stuff”, including oven cleaner. (Tr. 293-94).
the inhaler Symbicort twice a day due to his breathing
difficulty. (Tr. 286-87). Plaintiff stated his doctor advised
him to quit smoking, but at that time he was smoking half a
pack of cigarettes a day. (Tr. 287). He also admitted to
smoking marijuana, but added that he “[didn't] puff
on them hard.” (Tr. 295). He testified he suffered from
vision problems in his right eye and could not see out of his
right eye without glasses. (Tr. 291). With his glasses on, he
was able to see to his right side. Id. He was able
to hear with the assistance of hearing aids. Id.
testified he saw therapist Ms. Sloane at Portage Path at
least once a month for “some mental things that I go to
them and talk to them about like sometimes - - sometimes I
hear stuff.” (Tr. 287-88). He added that he experience
auditory hallucinations every day and visual, hallucinations
for which he was prescribed medication. (Tr. 288).
an average day, Plaintiff stayed at home and watched
television. (Tr. 290). He watched movies, but could not
remember the endings because his concentration was “not
all that good.” (Tr. 290-91).
April 2013, Plaintiff underwent an auditory evaluation with
Steven L. Kutnick, M.D., for the Ohio Rehabilitation Services
Commission. (Tr. 477). Dr. Kutnick noted Plaintiff had normal
hearing in his left ear and moderately severe hearing loss in
the right due to an injury sustained when he was a child.
Id. Dr. Kutnick recommended a hearing aid for his
right ear. Id.
October 2013, Plaintiff complained of worsening neck and back
pain for a few months. (Tr. 498-501). Ekaete Jackson, M.D.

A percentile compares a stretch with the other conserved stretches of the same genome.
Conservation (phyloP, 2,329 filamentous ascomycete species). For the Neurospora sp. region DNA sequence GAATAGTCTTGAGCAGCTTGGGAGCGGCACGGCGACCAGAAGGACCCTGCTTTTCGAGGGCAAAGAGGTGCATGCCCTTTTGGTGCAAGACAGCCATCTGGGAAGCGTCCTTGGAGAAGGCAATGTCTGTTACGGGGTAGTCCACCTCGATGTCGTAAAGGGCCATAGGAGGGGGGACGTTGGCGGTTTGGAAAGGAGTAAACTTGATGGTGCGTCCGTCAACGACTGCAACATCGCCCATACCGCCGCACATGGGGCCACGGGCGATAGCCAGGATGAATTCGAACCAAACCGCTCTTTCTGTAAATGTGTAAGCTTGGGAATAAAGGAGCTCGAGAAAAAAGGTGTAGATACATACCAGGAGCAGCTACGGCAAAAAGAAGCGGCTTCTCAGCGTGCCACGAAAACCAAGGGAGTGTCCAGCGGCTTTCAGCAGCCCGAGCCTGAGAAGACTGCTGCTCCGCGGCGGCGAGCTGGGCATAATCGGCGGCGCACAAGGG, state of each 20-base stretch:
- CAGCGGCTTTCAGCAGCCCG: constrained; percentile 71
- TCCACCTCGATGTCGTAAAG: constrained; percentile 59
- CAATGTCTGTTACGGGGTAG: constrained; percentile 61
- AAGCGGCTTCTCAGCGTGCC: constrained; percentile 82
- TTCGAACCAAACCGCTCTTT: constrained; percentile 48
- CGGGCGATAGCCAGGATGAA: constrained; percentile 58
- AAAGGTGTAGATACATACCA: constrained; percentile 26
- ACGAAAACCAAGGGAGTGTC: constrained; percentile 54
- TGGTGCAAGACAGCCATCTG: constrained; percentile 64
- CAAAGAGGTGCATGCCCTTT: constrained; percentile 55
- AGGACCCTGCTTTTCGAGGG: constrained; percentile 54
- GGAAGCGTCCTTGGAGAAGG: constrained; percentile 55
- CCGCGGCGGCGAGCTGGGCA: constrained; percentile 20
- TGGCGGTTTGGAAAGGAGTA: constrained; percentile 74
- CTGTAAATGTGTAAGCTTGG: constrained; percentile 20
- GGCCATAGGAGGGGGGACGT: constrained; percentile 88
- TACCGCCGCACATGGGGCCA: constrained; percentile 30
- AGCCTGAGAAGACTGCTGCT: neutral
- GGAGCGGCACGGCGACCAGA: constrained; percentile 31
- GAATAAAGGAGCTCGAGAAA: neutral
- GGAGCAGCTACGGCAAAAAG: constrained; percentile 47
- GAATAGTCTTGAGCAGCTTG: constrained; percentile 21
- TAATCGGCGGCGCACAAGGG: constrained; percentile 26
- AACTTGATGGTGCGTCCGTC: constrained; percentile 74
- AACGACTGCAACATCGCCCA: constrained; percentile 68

noted: “Wants me to fill form stating that he cant
[sic] work. He's been evaluated for possible work
training to enable him gain [sic] employment, by his social
agency. States he does not want to do this, [sic] because if
he starts working he may loose [sic] his opportunity to get
disability and SSI for back pain.” (Tr. 498). Following
an examination, Dr. Jackson assessed Plaintiff with a muscle
spasm in his neck and lower back pain. (Tr. 499-500). Dr.
Jackson noted Plaintiff had a normal ability to climb on the
examination table and a normal ability to change positions
smoothly. (Tr. 499). Dr. Jackson recommended physical
therapy, but noted: “[patient] stating he does not want
to do [physical therapy], [sic] because he does not want to
work.” (Tr. 500). He therefore notified Plaintiff that
he would complete the form, but his assessment would be based
on his examination and diagnosis, which indicated Plaintiff
had no injuries or medical conditions precluding him from
January 10, 2014, Plaintiff saw Eric Panzner, D.O., for,
among other things, low back and neck pain. (Tr. 493).
Plaintiff told Dr. Panzner he had tried physical therapy for
his chronic neck and back pain, but it “didn't